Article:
Temperature – Temperatures are rising again over the weekend and are expected to remain high with the humidex into the week. All regions remain above their GDD 10 year average except Peterborugh which is marginally behind. Carrot Rust Fly is at its second threshold in Huron, Wellington, Simcoe, Peterbrough, and Sudbury. Onion Maggot has reached second threshold in Sudbury and all other regions have passed. Cabbage Maggot is at threshold in Chatham-kent and Norfolk counties. Degree day data for each region is shown below.
Rainfall – Rain patterns are fairly different over the province this week. Once again there is a chance of rain and a risk of thunderstorms Sunday, Monday or Tuesday in some regions Southern Ontario. Eastern and Northern regions may see rain and thunderstorms scattered throughout the week. Huron, Simcoe, and Kemptville have surpassed their 10 year precipitation averages and many other regions are very close to receiving their 10 year average total. Essex and Sudbury have received less than half of their August 10 year averages so far. Precipitation data for each region is shown below.
Beans & Peas – Wet and windy conditions have been favourable for a variety of diseases on beans including bacterial blight and Sclerotinia (Figure 1). Leafhoppers are active (Figure 1). Leafhoppers are responsible for causing hopper burn which can resemble drought stress. Thresholds for leafhopper are 10 nymphs per 100 leaves, or 5 adults per row. Adults can be difficult to count as they fly away from disturbed plants quickly.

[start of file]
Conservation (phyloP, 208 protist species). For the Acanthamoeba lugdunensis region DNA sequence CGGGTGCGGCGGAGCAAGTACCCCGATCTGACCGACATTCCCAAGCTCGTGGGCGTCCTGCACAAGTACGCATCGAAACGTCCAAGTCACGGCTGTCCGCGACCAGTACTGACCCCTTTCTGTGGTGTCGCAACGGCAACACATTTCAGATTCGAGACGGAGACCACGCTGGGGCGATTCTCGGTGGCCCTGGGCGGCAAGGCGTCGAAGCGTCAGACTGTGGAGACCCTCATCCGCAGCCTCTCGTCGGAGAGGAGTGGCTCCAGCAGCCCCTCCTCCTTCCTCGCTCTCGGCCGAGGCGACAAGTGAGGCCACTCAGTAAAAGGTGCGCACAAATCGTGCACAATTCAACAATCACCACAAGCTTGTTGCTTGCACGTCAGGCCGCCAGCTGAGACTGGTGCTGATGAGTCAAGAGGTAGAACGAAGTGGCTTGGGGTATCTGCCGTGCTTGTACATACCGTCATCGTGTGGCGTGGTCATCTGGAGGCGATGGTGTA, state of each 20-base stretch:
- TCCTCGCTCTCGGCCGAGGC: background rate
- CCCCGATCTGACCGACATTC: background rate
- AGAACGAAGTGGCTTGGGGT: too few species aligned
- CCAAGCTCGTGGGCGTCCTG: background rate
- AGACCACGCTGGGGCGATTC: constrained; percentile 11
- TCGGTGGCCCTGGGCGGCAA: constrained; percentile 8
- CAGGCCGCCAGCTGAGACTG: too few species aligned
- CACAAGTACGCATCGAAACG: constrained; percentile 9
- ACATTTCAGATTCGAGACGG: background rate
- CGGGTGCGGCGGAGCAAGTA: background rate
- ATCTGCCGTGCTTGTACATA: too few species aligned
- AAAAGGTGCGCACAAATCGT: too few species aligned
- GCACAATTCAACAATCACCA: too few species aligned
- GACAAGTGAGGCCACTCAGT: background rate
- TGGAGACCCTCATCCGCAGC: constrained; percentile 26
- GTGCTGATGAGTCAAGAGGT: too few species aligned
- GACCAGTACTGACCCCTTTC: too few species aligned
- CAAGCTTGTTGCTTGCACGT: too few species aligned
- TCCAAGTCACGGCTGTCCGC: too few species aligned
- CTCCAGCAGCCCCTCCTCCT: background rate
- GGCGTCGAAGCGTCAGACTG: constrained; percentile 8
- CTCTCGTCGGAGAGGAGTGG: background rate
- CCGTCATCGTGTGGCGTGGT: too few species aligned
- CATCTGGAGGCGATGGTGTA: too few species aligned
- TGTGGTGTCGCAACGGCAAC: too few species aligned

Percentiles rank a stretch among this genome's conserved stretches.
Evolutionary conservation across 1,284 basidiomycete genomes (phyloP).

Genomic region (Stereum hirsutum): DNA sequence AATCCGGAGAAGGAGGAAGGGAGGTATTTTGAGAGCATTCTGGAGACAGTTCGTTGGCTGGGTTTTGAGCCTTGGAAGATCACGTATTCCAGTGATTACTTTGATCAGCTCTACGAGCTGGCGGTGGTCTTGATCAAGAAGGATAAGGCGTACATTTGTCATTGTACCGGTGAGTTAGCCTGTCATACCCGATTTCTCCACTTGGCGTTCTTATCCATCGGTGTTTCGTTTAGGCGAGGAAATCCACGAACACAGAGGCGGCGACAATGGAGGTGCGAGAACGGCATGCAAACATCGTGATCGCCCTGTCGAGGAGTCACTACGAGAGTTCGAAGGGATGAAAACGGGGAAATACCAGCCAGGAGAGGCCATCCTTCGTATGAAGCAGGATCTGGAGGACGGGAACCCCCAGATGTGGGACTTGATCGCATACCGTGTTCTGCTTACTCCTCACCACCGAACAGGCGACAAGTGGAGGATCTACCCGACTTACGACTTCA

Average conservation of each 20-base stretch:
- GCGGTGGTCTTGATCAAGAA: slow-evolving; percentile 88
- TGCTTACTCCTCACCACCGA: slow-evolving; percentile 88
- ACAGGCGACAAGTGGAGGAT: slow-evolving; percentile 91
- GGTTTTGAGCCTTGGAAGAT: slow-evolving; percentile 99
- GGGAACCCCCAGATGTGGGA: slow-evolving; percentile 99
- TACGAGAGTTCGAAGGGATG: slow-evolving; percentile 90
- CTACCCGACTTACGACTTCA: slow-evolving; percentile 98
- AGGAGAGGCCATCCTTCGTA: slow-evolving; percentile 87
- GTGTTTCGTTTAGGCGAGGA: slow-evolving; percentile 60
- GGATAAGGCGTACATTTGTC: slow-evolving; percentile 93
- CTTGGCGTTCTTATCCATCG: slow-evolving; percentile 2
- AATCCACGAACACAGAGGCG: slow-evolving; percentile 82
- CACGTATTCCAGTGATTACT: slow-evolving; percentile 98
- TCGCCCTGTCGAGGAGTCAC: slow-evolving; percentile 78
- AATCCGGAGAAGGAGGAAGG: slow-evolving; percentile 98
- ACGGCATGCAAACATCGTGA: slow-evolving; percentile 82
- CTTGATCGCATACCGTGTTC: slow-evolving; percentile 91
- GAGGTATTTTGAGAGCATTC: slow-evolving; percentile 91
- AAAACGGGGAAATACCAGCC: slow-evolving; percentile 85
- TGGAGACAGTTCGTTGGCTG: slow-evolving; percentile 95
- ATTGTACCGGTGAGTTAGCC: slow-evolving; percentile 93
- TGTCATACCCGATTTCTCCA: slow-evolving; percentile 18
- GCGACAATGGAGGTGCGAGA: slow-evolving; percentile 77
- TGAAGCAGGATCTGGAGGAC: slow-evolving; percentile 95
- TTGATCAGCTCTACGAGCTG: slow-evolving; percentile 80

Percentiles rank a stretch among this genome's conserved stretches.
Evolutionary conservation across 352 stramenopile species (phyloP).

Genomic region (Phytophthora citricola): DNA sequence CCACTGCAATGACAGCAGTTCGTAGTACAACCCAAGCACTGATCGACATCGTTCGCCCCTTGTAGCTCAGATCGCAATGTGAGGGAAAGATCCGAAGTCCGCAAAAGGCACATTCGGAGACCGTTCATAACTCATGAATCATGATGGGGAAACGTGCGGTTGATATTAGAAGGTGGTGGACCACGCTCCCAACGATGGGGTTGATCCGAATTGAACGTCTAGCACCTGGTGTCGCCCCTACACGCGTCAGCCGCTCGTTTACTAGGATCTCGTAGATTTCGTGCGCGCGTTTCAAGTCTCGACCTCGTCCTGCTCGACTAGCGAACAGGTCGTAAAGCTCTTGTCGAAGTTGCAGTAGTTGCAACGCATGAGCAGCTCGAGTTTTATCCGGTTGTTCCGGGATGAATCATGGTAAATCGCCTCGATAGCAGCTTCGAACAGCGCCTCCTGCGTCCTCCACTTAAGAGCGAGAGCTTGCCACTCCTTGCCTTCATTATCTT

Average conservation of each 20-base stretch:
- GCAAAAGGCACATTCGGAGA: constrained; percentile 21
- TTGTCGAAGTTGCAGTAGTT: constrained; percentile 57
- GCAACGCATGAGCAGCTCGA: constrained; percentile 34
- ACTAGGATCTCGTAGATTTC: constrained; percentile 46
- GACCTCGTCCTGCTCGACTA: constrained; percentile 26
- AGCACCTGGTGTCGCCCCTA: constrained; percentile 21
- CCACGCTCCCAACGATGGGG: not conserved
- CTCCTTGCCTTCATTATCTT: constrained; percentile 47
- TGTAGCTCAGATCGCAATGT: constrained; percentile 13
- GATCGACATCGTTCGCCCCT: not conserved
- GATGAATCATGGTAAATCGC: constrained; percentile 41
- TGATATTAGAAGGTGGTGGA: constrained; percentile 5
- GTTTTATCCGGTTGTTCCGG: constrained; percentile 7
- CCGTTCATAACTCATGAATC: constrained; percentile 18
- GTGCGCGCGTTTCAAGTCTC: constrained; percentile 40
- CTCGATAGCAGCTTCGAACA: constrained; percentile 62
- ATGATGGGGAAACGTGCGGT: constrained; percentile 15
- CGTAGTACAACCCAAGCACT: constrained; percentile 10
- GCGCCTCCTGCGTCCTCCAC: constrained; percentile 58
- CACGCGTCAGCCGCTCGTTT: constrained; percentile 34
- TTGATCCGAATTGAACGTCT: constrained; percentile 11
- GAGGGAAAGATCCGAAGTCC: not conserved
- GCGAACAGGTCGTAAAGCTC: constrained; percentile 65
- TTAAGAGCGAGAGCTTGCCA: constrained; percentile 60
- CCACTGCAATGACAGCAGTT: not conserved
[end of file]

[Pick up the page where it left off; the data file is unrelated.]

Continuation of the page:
Brassica Crops – The level of lepidopteran pests remains high across the province. Bacterial rots are being observed in head brassicas. Often these pathogens enter broccoli or cauliflower heads where an insect has chewed or where fungi have damaged the cell wall. With uneven heads and trapped water droplets, there have been several fields across the province that have observed black to brown spots in the beads or curds. The third generation of cabbage maggot is predicted for Chatham-Kent and Norfolk with all other regions following in degree days.
Carrots – The second generation of carrot rust fly is active in many regions of the province. You can monitor your fields with yellow/orange sticky cards along the edges. As canopies fill in, white mold is becoming more of a concern along with leaf blights. We are seeing an increase as those leaves remain wet. Use a 25% leaf blight incidence fungicide spray threshold.
Celery – The weather has been conducive for many foliar and soil pathogens. Blackheart, and Fusarium yellows can have very similar symptoms of leaf dieback and a rotted crown. To determine if what you are seeing is Fusarium yellows, take a cross section of the crown and look for a discolouration (Figure 4 below). Often the outer stalks stiffen and become brittle while in other foliar wilts the stalks become soft. Foliar pathogens, such as Cercospora and leaf curl are becoming more prevalent depending on the region. Tarnished plant bugs and aster leaf hoppers are active and be on the lookout for Leafminers and wireworm.
Cucurbits – Reports of cucurbit downy mildew (cdm) on squash and pumpkin are increasing in the US and new cdm reports from Pennsylvania, West Virginia, and Kentucky indicate that the main disease front continues to move northwards. We are monitoring the presence of cdm in Southwestern Ontario with cucurbit sentinel plots and spore traps (Figure 5) and will report new outbreaks here at Onvegetables.com. If you suspect downy mildew on cantaloupe, squash, or pumpkin, please contact Andrew Wylie (firstname.lastname@example.org).
Powdery Mildew pressure is increasing on many cucurbit species, and cucumber beetles continue to be active this week, as they have been every week this summer (Figure 5).
Garlic – If purchasing new planting stock, be sure to test it for bulb and stem nematode before planting it. Cloves can look healthy and show now symptoms of infection even though low levels (i.e. 10 nematodes/gram) are present. It is often not until the third or forth year of planting that low levels of nematodes become high populations that cause severe basal rot and unmarketable bulbs (Figure 6).